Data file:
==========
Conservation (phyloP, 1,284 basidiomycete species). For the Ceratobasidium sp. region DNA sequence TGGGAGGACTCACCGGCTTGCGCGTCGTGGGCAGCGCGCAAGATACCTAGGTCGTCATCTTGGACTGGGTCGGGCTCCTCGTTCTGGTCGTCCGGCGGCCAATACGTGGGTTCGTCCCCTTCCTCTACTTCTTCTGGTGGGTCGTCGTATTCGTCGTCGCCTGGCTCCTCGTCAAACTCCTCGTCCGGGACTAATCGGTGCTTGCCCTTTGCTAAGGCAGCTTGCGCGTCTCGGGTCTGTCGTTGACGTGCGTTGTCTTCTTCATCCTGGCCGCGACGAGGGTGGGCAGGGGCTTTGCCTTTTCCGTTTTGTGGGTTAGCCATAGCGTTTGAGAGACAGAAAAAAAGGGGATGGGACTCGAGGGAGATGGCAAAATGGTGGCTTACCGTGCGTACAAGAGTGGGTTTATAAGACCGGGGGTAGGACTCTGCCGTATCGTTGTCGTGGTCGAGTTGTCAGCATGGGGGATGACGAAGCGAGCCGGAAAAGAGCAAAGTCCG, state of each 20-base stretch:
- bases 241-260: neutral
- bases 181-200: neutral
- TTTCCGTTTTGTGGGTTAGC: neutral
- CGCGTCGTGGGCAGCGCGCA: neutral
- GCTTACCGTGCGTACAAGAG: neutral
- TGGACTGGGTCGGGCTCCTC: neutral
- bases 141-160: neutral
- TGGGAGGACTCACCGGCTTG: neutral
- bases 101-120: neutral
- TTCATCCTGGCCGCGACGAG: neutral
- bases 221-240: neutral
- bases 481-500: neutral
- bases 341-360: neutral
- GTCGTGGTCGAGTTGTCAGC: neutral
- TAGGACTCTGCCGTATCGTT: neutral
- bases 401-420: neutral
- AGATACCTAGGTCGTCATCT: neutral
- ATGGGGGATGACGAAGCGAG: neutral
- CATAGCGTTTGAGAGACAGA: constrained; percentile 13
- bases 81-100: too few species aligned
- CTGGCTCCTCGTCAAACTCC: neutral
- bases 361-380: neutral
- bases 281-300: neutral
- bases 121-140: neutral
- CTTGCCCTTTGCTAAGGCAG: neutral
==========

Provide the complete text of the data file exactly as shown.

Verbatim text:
Conservation (phyloP, 1,284 basidiomycete species). For the Ceratobasidium sp. region DNA sequence TGGGAGGACTCACCGGCTTGCGCGTCGTGGGCAGCGCGCAAGATACCTAGGTCGTCATCTTGGACTGGGTCGGGCTCCTCGTTCTGGTCGTCCGGCGGCCAATACGTGGGTTCGTCCCCTTCCTCTACTTCTTCTGGTGGGTCGTCGTATTCGTCGTCGCCTGGCTCCTCGTCAAACTCCTCGTCCGGGACTAATCGGTGCTTGCCCTTTGCTAAGGCAGCTTGCGCGTCTCGGGTCTGTCGTTGACGTGCGTTGTCTTCTTCATCCTGGCCGCGACGAGGGTGGGCAGGGGCTTTGCCTTTTCCGTTTTGTGGGTTAGCCATAGCGTTTGAGAGACAGAAAAAAAGGGGATGGGACTCGAGGGAGATGGCAAAATGGTGGCTTACCGTGCGTACAAGAGTGGGTTTATAAGACCGGGGGTAGGACTCTGCCGTATCGTTGTCGTGGTCGAGTTGTCAGCATGGGGGATGACGAAGCGAGCCGGAAAAGAGCAAAGTCCG, state of each 20-base stretch:
- bases 241-260: neutral
- bases 181-200: neutral
- TTTCCGTTTTGTGGGTTAGC: neutral
- CGCGTCGTGGGCAGCGCGCA: neutral
- GCTTACCGTGCGTACAAGAG: neutral
- TGGACTGGGTCGGGCTCCTC: neutral
- bases 141-160: neutral
- TGGGAGGACTCACCGGCTTG: neutral
- bases 101-120: neutral
- TTCATCCTGGCCGCGACGAG: neutral
- bases 221-240: neutral
- bases 481-500: neutral
- bases 341-360: neutral
- GTCGTGGTCGAGTTGTCAGC: neutral
- TAGGACTCTGCCGTATCGTT: neutral
- bases 401-420: neutral
- AGATACCTAGGTCGTCATCT: neutral
- ATGGGGGATGACGAAGCGAG: neutral
- CATAGCGTTTGAGAGACAGA: constrained; percentile 13
- bases 81-100: too few species aligned
- CTGGCTCCTCGTCAAACTCC: neutral
- bases 361-380: neutral
- bases 281-300: neutral
- bases 121-140: neutral
- CTTGCCCTTTGCTAAGGCAG: neutral